Chandrayaan-2, the ambitious moon mission that India’s ISRO has attempted, just moved a step closer to success. A crucial maneuver was successfully performed today, which helped the moon-craft (English for Chandrayaan) enter Lunar Transfer Trajectory. This trajectory has now put the spacecraft on its path to the moon.

This final orbit raising maneuver (which has been done after 5 such maneuvers previously) was successfully carried out today (August 14, 2019) at 02:21 am IST. During this maneuver, the spacecraft’s liquid engine was fired for about 1203 seconds. With this, Chandrayaan-2 entered the Lunar Transfer Trajectory. Earlier, the spacecraft’s orbit was progressively increased five times during July 23 to August 06, 2019.

The health of the spacecraft is being continuously monitored from the Mission Operations Complex (MOX) at ISRO Telemetry, Tracking and Command Network (ISTRAC) in Bengaluru with support from Indian Deep Space Network (IDSN) antennas at Byalalu, near Bengaluru. Since its launch on July 22, 2019 by GSLV MkIII-M1 vehicle, all systems onboard Chandrayaan-2 spacecraft are performing normal.

Tentative plan for future operation after Trans Lunar Injection are as follows,

  Date Time Orbit around moon
LOI/LBN#1 August 20, 2019 8:30-9:30 118  X  18078
LBN#2 August 21, 2019 12:30 – 13:30 121 X 4303
LBN#3 August 28, 2019 05:30 – 06:30 178 X 1411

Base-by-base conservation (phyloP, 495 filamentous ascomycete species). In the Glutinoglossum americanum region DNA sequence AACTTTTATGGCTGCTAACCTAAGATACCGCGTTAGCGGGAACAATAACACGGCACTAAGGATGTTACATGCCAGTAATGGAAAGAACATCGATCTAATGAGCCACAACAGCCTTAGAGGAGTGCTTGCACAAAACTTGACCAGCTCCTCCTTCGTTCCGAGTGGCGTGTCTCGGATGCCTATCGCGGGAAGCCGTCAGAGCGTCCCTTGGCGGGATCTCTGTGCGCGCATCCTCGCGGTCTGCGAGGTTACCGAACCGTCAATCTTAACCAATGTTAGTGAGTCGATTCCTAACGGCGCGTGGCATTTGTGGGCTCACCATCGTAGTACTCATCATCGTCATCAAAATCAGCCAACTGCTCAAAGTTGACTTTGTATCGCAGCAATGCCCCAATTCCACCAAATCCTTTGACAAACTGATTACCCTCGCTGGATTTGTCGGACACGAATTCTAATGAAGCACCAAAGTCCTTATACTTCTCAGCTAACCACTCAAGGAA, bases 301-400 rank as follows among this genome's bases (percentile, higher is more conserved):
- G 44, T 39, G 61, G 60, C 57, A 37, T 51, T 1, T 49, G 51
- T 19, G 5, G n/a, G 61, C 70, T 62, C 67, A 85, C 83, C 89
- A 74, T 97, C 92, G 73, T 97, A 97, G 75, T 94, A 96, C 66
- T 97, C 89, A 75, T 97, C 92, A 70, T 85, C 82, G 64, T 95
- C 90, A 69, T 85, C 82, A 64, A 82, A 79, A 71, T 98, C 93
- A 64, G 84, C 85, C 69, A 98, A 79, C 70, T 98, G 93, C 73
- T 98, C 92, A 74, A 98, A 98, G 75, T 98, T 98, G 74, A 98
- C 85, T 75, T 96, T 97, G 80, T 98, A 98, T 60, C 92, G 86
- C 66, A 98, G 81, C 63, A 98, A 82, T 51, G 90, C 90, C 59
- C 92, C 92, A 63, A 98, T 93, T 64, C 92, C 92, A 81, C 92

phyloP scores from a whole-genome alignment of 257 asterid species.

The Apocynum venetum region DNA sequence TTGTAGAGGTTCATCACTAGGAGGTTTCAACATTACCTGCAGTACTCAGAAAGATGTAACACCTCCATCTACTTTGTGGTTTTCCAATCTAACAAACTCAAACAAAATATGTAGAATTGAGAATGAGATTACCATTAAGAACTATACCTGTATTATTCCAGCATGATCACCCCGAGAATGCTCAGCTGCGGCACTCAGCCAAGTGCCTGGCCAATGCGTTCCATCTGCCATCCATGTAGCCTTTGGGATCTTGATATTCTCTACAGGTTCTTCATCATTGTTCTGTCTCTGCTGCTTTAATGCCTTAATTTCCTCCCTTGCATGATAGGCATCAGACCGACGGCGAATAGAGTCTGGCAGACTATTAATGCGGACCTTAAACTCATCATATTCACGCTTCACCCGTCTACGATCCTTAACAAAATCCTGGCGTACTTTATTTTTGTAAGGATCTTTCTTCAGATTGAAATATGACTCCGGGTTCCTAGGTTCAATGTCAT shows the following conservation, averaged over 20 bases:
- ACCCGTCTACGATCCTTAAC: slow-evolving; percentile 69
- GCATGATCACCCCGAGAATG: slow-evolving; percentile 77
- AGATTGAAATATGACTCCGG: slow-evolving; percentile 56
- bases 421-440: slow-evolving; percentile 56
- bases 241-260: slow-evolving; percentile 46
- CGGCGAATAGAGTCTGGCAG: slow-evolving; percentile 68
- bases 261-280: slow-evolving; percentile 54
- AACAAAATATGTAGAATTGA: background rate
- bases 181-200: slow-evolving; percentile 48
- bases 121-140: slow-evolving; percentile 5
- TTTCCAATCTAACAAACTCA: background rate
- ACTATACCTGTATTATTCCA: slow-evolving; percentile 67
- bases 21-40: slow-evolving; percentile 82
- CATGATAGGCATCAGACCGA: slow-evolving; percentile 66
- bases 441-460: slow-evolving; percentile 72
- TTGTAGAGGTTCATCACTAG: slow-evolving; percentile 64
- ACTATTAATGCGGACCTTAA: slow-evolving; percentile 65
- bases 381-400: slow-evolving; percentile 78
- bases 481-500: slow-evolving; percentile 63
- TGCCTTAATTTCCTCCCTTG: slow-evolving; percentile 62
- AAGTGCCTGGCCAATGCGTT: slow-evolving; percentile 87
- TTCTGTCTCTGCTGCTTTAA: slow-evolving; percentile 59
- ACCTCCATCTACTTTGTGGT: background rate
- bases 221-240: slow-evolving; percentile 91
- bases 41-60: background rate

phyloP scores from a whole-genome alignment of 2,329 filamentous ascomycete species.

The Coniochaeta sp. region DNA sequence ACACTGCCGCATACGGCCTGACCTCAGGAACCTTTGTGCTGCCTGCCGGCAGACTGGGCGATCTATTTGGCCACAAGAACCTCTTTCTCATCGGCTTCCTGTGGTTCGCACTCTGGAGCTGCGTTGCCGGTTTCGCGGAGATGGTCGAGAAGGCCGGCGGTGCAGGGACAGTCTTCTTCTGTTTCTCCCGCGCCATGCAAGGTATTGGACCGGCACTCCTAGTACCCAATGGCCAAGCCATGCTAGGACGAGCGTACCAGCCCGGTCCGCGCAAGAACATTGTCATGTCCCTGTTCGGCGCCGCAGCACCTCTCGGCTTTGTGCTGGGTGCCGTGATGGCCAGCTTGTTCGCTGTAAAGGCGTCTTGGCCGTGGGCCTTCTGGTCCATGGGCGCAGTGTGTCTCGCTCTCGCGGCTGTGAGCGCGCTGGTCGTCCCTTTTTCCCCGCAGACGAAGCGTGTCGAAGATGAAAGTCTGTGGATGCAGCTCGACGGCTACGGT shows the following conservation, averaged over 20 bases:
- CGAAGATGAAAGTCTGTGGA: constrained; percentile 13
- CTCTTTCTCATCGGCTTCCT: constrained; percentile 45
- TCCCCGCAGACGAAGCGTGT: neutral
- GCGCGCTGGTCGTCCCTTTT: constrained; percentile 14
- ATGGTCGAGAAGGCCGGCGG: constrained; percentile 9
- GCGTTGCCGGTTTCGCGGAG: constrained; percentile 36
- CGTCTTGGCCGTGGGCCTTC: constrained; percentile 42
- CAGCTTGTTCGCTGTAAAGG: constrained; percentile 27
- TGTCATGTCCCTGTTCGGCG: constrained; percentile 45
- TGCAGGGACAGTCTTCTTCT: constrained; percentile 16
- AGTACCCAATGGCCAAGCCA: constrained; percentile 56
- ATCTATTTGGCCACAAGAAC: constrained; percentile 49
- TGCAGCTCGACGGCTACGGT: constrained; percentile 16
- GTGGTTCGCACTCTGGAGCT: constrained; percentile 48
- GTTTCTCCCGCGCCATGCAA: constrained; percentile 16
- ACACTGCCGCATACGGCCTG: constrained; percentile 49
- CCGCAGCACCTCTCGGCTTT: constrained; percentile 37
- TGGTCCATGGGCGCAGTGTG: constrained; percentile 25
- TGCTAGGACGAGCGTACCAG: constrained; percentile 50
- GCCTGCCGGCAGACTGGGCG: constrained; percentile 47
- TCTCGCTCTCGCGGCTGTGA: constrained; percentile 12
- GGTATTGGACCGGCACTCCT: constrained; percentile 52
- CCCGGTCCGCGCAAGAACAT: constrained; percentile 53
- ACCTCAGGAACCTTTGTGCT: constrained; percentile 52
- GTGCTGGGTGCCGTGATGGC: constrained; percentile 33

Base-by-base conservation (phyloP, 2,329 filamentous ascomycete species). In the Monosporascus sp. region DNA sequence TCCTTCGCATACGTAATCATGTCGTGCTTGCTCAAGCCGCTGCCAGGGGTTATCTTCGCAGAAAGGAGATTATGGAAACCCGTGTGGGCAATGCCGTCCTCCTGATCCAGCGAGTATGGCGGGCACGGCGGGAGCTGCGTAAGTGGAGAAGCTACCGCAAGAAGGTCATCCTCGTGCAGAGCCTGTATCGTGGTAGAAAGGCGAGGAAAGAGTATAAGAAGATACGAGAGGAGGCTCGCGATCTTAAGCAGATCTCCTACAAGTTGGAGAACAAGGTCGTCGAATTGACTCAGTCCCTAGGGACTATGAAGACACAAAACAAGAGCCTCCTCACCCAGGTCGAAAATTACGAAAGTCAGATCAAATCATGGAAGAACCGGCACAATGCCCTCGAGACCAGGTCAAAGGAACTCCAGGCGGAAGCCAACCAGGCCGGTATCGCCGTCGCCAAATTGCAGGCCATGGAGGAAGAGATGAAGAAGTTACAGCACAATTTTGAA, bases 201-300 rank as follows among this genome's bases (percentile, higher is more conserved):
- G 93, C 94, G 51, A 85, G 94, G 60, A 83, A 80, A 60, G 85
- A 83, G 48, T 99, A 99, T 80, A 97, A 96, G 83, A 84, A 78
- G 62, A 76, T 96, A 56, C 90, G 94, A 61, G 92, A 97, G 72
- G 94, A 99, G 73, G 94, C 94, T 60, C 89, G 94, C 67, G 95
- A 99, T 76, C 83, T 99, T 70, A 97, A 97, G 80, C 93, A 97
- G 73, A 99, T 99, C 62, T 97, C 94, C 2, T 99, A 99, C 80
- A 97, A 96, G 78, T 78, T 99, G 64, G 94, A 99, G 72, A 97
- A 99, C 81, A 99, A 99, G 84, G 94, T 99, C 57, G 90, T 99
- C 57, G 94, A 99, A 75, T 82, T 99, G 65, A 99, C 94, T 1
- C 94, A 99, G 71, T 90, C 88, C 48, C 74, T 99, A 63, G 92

LBN#4 August 30, 2019 18:00 – 19:00 126 X 164
LBN#5 September 01, 2019 18:00 – 19:00 114 X 128

Launched on July 22 this year, the Chandrayaan-2 is India’s attempt at soft-landing a probe on the lunar surface. While it will become only the fourth country to achieve that, a more ambitious and rather daring attempt is to land the probe on the ‘dark side’ of the moon. If landed successfully, India will become the very first nation to soft land and operate a probe/rover on the far side (south polar region) of the moon.

A jubilant ISRO team at the command center post successful trans lunar injection

Why the south polar region you ask ? Well, for one, it lies completely unexplored and humans have no idea on what goes on, on that side. Second, Through this effort, ISRO aims to derive insights and experiences that will bring about a paradigm shift in how lunar expeditions are approached for years to come — propelling further voyages into the farthest frontiers.

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